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I use Centos 6.5 and Jenkins 1.547. I installed Jenkins as outlined in Jenkins's wiki.

I configured Jenkins to listen on local port 8081.

netstat -tulpn reveals that Jenkins additionally listens on more ports (PID 981 being the running Jenkins process):

$ netstat -tulpn | grep 981

tcp        0      0 :::41613                    :::*                        LISTEN      981/java
tcp        0      0 ::ffff:127.0.0.1:8081       :::*                        LISTEN      981/java
tcp        0      0 :::43586                    :::*                        LISTEN      981/java
udp        0      0 :::33848                    :::*                                    981/java
udp        0      0 :::5353                     :::*                                    981/java

I am wondering about the purpose of those additional ports. Also, these ports are reachable from the outside, i.e. an outside nmap scan shows these ports being open.

How can I configure Jenkins to only listen on local port 8081?

10

There is an open issue in Jenkin's bugtracker which outlines the steps to follow in order to close all undesired ports:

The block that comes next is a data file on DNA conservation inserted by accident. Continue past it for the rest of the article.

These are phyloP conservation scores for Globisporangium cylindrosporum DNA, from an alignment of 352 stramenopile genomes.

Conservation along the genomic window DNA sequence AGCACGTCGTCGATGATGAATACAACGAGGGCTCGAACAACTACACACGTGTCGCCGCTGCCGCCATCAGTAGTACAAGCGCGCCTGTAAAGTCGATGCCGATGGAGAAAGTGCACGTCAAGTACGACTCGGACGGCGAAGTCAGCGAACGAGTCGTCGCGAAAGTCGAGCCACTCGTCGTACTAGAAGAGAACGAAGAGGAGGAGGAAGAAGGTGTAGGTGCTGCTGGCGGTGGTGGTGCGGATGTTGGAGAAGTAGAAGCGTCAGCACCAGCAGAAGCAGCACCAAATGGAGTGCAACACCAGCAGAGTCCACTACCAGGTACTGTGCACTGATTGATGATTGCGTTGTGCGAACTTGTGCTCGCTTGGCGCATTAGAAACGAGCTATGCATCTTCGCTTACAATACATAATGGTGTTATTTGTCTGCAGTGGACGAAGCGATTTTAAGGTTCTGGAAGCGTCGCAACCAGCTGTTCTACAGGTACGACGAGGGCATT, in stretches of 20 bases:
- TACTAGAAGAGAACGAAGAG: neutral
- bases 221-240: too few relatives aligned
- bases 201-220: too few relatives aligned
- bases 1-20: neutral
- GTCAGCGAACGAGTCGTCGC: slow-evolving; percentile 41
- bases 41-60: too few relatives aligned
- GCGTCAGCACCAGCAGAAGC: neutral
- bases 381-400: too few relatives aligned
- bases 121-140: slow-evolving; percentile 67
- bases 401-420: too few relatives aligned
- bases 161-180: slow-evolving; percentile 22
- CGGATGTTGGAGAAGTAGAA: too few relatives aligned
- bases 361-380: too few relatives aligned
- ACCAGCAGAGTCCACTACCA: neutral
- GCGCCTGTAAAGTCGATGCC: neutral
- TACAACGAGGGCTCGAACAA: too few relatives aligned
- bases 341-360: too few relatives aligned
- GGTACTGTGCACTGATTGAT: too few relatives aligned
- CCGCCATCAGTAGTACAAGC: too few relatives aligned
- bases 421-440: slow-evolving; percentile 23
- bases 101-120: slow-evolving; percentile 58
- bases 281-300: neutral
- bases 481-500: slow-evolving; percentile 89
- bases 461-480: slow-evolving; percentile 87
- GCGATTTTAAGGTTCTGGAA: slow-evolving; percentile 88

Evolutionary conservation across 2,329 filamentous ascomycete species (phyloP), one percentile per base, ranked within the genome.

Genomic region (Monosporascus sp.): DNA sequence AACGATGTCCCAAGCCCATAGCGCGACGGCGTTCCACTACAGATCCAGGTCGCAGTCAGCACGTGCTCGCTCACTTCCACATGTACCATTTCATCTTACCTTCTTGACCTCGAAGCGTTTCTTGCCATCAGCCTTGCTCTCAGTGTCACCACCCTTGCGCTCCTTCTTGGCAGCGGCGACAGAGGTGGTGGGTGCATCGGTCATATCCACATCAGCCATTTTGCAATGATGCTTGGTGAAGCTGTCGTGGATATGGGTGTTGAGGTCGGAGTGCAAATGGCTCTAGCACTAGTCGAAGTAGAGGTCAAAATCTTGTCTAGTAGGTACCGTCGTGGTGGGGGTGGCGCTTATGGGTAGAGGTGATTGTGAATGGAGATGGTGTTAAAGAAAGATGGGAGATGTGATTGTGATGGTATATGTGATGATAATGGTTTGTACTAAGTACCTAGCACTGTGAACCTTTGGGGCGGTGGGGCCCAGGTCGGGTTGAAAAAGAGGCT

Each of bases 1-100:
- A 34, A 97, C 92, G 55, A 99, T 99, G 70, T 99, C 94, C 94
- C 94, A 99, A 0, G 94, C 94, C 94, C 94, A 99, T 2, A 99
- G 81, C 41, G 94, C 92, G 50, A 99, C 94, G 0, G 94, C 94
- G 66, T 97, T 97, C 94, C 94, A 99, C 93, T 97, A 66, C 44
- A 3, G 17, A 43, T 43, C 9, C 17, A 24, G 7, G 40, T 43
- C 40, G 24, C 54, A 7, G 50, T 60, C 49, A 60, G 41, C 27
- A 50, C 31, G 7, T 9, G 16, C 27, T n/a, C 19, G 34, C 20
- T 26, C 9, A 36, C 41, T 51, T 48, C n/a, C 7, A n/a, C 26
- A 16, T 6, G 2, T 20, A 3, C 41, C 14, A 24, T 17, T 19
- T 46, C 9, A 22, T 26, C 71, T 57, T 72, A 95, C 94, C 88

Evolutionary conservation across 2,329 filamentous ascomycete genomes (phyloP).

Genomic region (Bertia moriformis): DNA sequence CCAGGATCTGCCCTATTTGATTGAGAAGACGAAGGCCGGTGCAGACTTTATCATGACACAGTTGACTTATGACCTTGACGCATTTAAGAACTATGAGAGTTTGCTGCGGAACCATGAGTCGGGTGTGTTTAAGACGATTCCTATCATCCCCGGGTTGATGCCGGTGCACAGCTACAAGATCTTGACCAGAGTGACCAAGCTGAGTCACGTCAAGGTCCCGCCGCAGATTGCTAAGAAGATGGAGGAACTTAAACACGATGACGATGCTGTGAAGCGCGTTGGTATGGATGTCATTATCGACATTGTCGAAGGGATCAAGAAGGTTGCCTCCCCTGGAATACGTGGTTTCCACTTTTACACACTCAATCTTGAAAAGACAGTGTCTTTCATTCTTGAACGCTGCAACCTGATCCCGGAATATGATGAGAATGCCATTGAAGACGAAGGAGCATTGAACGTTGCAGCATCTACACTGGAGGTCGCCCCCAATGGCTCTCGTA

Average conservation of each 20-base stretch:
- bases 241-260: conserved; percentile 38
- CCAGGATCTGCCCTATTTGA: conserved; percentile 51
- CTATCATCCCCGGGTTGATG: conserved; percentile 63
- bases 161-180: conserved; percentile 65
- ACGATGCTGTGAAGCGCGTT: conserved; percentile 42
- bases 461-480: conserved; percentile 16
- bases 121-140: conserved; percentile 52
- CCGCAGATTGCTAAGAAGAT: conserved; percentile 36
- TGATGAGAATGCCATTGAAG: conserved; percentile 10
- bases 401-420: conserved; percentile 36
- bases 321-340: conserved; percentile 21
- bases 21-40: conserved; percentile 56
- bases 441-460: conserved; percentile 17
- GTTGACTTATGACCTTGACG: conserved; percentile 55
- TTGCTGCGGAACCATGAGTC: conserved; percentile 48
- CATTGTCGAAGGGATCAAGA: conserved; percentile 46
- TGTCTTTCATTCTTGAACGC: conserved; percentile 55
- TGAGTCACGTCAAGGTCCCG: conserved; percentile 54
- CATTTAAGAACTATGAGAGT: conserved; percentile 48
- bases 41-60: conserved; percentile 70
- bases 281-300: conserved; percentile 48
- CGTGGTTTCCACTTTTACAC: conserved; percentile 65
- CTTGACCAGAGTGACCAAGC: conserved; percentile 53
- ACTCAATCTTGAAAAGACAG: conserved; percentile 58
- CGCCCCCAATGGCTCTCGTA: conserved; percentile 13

• In Jenkins' web interface, under DashboardManage JenkinsConfigure SystemSSH Server, select Disable.
  • In Jenkins' web interface, under DashboardManage JenkinsConfigure Global SecurityTCP port for JNLP slave agents, select Disable.
  • Assuming Jenkins starts up via /etc/init.d/jenkins as an unprivileged user, then edit the configuration file /etc/sysconfig/jenkins, locate JENKINS_JAVA_OPTIONS and add -Dhudson.DNSMultiCast.disabled=true -Dhudson.udp=1023 (... e.g. assuming it currently reads JENKINS_JAVA_OPTIONS="-Djava.awt.headless=true", then change it to JENKINS_JAVA_OPTIONS="-Djava.awt.headless=true -Dhudson.DNSMultiCast.disabled=true -Dhudson.udp=1023")
| improve this answer | |
  • The documentation recommend to set -Dhudson.udp=-1 to disable UDP multicast. Setting -Dhudson.udp=1023 does the trick only if the jenkins instance does not have root privileges. – Ortomala Lokni Mar 20 '17 at 13:55

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